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A femoral vessel refers to a primary blood vessel in the lower limbs. The two main types of femoral vessels are femoral arteries and femoral veins. Portions of both vessels are protected by a tough fibrous substance named the femoral sheath. These structures, along with the femoral nerve and the lymph node-containing femoral canal, make up the contents of the femoral triangle.
The first type of femoral vessel, the femoral vein, carries blood from the legs to the heart. It begins near the hip at a tissue band known as the inguinal ligament and runs close to the knee at a tunnel called the abductor canal. This vein is connected to the popliteal vein around the kneecap and to the external iliac vein around the pelvis area. Two other veins located in the leg also drain into the femoral vein: the profunda femoris vein and the great saphenous vein. Since the vein runs deep in the body, it is considered a deep vein as opposed to a superficial vein.
The femoral artery, on the other hand, is a main supplier of blood to the legs. This blood vessel is located in roughly the same thigh area as the femoral vein. Like its counterpart vein, the femoral artery is joined to a popliteal artery on the lower end and an external iliac artery on the upper end of the leg. The main trunk of this artery consists of three parts: a common femoral artery branches into a deep femoral artery and a superficial femoral artery, with the former pumping blood to the thigh and the latter supplying blood for the lower leg and foot. Various branches of the main artery help with this blood supply.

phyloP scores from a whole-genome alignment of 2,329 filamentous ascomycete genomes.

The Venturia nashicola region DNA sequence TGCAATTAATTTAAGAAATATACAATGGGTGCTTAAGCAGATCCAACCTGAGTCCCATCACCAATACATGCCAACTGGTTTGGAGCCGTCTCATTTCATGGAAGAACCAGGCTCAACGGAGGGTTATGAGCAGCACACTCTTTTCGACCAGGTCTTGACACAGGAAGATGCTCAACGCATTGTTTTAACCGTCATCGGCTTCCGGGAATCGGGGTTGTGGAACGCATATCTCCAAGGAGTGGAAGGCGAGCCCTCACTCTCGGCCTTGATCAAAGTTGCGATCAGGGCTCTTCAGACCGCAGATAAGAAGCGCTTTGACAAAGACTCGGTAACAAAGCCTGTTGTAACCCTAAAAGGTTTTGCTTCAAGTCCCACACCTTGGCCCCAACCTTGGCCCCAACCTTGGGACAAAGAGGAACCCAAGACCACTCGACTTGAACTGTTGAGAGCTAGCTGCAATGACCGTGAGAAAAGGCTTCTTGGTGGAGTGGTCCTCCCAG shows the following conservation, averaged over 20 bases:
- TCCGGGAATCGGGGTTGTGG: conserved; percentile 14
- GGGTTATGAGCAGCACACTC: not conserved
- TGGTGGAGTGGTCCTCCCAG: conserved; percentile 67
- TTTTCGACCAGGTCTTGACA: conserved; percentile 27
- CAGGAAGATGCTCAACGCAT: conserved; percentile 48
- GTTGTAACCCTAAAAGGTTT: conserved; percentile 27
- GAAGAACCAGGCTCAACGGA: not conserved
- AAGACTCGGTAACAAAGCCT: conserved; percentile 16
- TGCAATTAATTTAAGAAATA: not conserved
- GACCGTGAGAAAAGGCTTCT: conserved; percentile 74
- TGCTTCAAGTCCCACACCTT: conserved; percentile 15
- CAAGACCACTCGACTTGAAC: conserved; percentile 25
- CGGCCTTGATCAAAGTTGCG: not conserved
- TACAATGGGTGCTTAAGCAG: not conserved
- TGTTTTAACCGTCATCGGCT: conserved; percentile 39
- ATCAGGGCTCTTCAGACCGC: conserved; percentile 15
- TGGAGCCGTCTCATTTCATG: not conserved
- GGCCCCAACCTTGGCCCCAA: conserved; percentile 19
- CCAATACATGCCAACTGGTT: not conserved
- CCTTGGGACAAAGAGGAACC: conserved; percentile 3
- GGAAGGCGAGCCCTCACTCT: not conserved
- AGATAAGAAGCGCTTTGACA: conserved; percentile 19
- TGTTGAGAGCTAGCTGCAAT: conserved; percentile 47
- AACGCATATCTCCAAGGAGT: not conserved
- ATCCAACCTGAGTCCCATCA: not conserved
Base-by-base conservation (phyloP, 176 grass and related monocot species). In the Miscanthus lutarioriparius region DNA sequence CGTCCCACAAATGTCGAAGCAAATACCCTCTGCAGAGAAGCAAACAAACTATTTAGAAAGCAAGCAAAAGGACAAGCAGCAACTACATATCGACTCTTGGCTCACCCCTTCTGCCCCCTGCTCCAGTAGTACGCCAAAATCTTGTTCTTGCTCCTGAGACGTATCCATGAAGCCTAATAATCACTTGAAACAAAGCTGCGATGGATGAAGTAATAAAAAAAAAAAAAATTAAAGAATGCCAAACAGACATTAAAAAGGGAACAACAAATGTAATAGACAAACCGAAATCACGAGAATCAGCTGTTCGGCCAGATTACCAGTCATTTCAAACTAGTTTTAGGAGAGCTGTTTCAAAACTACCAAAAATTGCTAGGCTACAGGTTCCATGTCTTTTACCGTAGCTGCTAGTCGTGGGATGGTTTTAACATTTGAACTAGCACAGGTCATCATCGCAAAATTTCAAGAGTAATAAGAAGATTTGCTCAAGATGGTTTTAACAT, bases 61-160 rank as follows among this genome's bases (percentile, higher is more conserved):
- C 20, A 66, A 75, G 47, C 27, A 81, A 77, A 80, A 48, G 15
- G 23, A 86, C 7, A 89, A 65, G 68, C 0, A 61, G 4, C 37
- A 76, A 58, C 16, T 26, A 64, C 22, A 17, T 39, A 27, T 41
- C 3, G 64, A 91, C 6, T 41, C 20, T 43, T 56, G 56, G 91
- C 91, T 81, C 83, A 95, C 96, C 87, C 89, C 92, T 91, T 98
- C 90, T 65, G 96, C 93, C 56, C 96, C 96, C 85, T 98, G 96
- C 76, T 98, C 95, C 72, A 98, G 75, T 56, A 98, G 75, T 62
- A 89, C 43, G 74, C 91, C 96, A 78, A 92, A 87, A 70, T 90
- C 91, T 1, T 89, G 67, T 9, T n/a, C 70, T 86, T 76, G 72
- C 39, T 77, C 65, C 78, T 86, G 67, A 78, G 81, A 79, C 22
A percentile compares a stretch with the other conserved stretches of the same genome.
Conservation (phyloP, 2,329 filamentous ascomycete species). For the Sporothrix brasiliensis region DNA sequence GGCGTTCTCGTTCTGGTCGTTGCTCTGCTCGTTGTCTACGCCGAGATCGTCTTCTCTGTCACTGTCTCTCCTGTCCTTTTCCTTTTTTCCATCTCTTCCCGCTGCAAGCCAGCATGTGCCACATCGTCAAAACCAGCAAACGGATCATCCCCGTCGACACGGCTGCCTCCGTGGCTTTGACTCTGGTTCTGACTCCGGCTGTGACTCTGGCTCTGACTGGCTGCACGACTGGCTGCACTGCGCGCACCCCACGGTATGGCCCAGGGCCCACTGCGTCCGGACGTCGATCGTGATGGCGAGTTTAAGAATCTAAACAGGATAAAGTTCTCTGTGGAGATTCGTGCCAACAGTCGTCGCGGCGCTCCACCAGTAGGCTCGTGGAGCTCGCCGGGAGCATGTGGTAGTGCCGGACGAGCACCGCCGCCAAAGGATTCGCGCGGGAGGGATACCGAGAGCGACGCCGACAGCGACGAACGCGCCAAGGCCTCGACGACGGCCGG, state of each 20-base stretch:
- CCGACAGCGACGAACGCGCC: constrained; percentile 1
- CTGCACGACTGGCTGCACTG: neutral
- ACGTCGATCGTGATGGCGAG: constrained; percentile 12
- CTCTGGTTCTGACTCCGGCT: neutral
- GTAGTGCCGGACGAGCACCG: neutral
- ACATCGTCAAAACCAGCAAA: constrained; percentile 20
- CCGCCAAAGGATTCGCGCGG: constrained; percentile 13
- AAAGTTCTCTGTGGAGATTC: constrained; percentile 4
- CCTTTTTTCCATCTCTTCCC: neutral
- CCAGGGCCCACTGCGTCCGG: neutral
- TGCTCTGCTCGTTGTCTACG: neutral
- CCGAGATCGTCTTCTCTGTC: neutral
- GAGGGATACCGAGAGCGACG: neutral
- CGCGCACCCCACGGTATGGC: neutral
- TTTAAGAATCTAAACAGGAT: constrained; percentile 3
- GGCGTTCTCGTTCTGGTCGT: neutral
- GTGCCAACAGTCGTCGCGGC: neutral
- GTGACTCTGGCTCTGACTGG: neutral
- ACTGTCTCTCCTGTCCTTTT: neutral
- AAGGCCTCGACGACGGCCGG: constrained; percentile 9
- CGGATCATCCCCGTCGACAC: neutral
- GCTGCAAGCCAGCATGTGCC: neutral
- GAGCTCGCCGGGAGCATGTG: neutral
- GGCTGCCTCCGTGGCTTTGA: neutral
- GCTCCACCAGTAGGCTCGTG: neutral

Since the femoral artery is close to the skin, or superficial, physicians may use the femoral vessel for some medical interventions. In particular, the artery may be used to insert catheters into the body. A catheter is a thin tube that may either drain bodily fluids or administer liquid or gaseous medical treatments. One consequence of the femoral artery's proximity to the skin is its frequent misuse by drug users who take needle injections.
Other serious afflictions can impact a femoral vessel as well. For example, peripheral artery disease often affects lower limb blood vessels. The condition results when non-heart or non-brain arteries become obstructed or blocked by plaque buildup, infection, or a mass. A similar disorder called deep vein thrombosis can attack the femoral vein. Symptoms of these ailments feature any abnormalities associated with the leg, including pain, swelling, discoloration, numbness, weakness, or cramping.
Each femoral vessel is a main source of blood flow in the human body. Therefore, any abnormal issues associated with these vessels deserve prompt medical attention. Cases of deep vein thrombosis may even create a potentially life-threatening lung obstruction known as a pulmonary embolism.
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